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Sexual Violence in Northern Literatures

February 24, 2015

(part one, part two, part three)

I’ve been noticing something that perhaps you all may have noticed too: the prevalence of scenes of rape or sexual violence in northern literature, especially texts written by women. I wrote about the doubling of generational violence in Vendela Vida’s Let the Northern Lights Erase Your Name, but I didn’t, in that post, write about rape as more than a plot device to incite certain characters towards specific actions. I’ve also mentioned Lesley ThomasFlight of the Goose, but again, I did not go into any details of the plot, which centers on the story of a young orphan girl who had been sexually abused and exploited by her foster parents. Just off the top of my head other novels that fall in this category include Velma Wallis’ Bird Girl and the Man who Followed the Sun and her story of Bird Girl who is captured by a different Indigenous people from her own and is repeatedly raped and humiliated; the protagonist of Eden Robinson’s story, “Queen of the North,” who is sexually molested by her uncle (a survivor of a residential school run by a predatory priest); Dana Stabenow’s Alaskan mystery novels (both the Kate Shugak series and the Liam Campbell series routinely have characters or plots motivated by child sexual violence and domestic abuse); and not exactly northern, but Louise Erdrich’s haunting novel Tracks is suffused with trauma, most notably the gang rape of Fleur, witnessed by Pauline. Of course there are also scenes of sexual violence in stories by men. Zacharias Kunuk’s film Atanarjuat, the Fast Runner shows Atuat being raped by her former suitor when she thinks her husband, Atanarjuat, is dead, killed by the same man. Seth Kantner obliquely writes about sexual violence against young girls in Ordinary Wolves when his narrator mentions hearing a 13-year-old girl ask for diapers for her baby over the local radio. The conclusion in the novel: if you want to party with older men who will give you alcohol, this is what will happen. The mystery novels of John Straley include an Inupiat woman sexually molested by her white father. And as mentioned with Robinson’s story, the violence isn’t just against women, it’s also against men and boys: Thomson Highway’s Kiss of the Fur Queen beautifully and horrifically illustrates sexual violence against boys in residential schools by the people who are supposed to be “more equipped” in the eyes of the state to care for them than their own parents and extended families.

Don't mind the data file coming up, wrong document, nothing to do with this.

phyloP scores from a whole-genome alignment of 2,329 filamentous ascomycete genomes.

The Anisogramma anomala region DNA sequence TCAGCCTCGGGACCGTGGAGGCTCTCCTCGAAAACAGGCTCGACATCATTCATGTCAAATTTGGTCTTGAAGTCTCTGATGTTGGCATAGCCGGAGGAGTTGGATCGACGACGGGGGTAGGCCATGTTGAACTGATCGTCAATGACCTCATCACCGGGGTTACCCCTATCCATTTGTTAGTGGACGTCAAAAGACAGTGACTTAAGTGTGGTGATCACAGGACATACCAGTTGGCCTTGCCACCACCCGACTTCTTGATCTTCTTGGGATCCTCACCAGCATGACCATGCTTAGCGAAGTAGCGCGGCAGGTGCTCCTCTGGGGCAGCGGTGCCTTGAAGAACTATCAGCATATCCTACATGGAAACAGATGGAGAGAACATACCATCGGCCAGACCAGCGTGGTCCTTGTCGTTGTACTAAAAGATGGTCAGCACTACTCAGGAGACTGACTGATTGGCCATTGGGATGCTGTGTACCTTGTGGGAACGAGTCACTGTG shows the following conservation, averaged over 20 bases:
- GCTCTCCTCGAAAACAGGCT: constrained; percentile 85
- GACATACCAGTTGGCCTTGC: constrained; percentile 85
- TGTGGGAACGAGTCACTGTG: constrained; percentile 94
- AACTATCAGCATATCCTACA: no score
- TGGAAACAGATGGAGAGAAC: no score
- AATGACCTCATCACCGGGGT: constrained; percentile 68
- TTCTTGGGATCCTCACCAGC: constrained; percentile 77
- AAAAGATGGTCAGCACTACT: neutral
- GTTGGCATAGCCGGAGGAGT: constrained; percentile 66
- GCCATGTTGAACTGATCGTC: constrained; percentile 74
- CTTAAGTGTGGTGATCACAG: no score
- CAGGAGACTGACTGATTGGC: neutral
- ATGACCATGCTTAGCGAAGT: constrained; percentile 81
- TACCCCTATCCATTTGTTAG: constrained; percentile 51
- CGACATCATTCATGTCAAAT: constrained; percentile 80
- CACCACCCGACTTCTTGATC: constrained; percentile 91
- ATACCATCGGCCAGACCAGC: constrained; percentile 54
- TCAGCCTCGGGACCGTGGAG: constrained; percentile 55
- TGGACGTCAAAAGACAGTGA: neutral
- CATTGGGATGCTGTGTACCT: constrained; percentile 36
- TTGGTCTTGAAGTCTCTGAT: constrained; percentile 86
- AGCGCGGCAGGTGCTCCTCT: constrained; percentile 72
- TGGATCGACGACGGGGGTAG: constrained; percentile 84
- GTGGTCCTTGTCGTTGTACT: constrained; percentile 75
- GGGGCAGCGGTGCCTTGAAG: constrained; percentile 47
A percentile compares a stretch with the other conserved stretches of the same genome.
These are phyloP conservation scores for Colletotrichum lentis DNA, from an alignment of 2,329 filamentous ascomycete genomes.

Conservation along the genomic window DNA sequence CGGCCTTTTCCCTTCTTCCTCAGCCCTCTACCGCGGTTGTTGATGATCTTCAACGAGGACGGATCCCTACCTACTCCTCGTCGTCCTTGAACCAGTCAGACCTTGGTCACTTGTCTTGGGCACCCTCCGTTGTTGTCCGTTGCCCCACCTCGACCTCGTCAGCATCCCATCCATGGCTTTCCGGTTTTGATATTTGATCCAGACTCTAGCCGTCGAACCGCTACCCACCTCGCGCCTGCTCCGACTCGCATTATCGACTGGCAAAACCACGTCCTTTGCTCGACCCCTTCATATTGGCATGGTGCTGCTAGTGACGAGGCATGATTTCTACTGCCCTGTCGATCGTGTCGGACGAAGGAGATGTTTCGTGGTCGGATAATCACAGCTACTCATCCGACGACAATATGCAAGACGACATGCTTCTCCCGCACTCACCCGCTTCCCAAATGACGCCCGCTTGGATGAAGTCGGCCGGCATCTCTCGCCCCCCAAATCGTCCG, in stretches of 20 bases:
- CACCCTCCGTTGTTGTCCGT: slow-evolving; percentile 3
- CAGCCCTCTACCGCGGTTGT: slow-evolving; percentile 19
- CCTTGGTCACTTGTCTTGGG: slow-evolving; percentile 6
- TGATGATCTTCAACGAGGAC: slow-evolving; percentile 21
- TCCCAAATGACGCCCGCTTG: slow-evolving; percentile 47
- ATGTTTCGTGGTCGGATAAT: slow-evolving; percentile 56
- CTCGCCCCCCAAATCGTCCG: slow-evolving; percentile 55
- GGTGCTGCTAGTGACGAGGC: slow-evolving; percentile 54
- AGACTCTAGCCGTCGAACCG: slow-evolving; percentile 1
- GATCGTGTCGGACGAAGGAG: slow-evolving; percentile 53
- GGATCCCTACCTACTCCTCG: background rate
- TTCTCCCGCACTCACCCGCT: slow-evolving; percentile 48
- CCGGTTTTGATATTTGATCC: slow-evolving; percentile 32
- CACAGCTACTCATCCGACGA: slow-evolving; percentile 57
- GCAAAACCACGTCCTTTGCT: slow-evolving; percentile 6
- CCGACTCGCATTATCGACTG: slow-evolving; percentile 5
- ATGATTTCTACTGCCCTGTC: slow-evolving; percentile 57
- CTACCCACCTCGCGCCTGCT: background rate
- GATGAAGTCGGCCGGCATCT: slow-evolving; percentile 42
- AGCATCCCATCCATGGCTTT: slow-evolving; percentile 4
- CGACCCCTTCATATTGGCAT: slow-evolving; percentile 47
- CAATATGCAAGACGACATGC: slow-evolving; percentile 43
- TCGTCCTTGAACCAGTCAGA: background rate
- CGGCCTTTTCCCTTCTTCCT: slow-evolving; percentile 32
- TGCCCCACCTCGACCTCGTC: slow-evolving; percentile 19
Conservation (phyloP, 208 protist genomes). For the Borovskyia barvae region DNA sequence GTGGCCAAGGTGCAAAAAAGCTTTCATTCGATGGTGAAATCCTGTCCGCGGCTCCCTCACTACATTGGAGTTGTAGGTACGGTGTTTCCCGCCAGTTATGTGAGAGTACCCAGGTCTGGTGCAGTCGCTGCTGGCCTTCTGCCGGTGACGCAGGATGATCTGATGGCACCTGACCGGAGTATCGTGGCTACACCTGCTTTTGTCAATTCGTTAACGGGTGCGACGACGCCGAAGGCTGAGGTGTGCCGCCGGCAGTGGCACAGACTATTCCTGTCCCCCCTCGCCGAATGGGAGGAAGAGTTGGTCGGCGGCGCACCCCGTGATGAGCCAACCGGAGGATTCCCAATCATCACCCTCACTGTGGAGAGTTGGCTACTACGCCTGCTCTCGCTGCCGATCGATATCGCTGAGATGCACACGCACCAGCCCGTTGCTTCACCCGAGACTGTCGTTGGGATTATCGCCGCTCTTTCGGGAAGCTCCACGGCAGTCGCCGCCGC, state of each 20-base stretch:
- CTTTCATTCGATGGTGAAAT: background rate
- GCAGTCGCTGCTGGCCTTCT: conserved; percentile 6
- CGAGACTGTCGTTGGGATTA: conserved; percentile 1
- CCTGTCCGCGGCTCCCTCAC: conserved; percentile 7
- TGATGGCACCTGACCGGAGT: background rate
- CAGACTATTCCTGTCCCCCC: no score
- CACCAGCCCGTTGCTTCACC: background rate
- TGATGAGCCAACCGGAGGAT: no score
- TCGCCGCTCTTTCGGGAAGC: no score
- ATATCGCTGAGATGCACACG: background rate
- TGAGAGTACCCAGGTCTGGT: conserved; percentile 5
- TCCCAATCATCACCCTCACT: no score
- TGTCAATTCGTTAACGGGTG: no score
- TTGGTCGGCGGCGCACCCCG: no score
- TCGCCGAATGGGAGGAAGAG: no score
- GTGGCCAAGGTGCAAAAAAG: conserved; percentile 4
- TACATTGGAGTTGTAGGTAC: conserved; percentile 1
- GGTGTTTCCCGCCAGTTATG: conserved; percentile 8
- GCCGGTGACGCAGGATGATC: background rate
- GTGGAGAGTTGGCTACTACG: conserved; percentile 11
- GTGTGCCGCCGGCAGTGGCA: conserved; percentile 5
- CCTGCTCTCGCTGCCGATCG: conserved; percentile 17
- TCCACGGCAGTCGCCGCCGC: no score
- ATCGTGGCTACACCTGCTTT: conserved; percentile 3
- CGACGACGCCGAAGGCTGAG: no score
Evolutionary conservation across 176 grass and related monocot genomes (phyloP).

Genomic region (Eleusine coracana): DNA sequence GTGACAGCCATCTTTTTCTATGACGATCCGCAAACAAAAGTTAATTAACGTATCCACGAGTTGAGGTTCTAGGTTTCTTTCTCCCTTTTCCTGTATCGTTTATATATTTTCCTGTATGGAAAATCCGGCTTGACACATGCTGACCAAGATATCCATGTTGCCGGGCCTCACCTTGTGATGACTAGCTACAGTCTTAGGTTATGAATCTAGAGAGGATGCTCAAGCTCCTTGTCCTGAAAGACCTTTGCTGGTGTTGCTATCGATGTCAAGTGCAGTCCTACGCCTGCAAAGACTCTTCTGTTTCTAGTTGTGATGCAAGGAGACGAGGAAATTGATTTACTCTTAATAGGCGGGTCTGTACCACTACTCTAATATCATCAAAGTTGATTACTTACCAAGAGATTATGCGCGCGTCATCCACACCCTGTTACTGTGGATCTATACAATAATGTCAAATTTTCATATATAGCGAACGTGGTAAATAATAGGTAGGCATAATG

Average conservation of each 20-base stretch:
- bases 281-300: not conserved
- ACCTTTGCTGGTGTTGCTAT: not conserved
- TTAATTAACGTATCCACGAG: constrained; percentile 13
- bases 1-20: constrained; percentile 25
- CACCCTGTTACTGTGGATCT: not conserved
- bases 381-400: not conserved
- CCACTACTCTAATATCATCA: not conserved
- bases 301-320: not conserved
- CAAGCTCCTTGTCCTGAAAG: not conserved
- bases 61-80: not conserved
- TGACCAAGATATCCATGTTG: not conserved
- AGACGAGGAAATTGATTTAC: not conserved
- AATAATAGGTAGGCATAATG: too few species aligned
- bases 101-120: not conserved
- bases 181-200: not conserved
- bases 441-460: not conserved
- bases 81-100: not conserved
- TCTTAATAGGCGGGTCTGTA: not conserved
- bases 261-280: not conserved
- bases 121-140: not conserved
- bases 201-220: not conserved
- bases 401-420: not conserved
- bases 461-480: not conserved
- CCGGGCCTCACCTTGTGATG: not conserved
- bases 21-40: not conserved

I haven’t come to any conclusions yet, but I want to start teasing out what these episodes of reoccurring sexual violence mean in both a literary, that is representational, scale and as a real fact of northern life. In CNN’s investigative article, “The Rapist Next Door,” John Sutter states: “Alaska’s rape rate is the highest in the country — three times the national average.”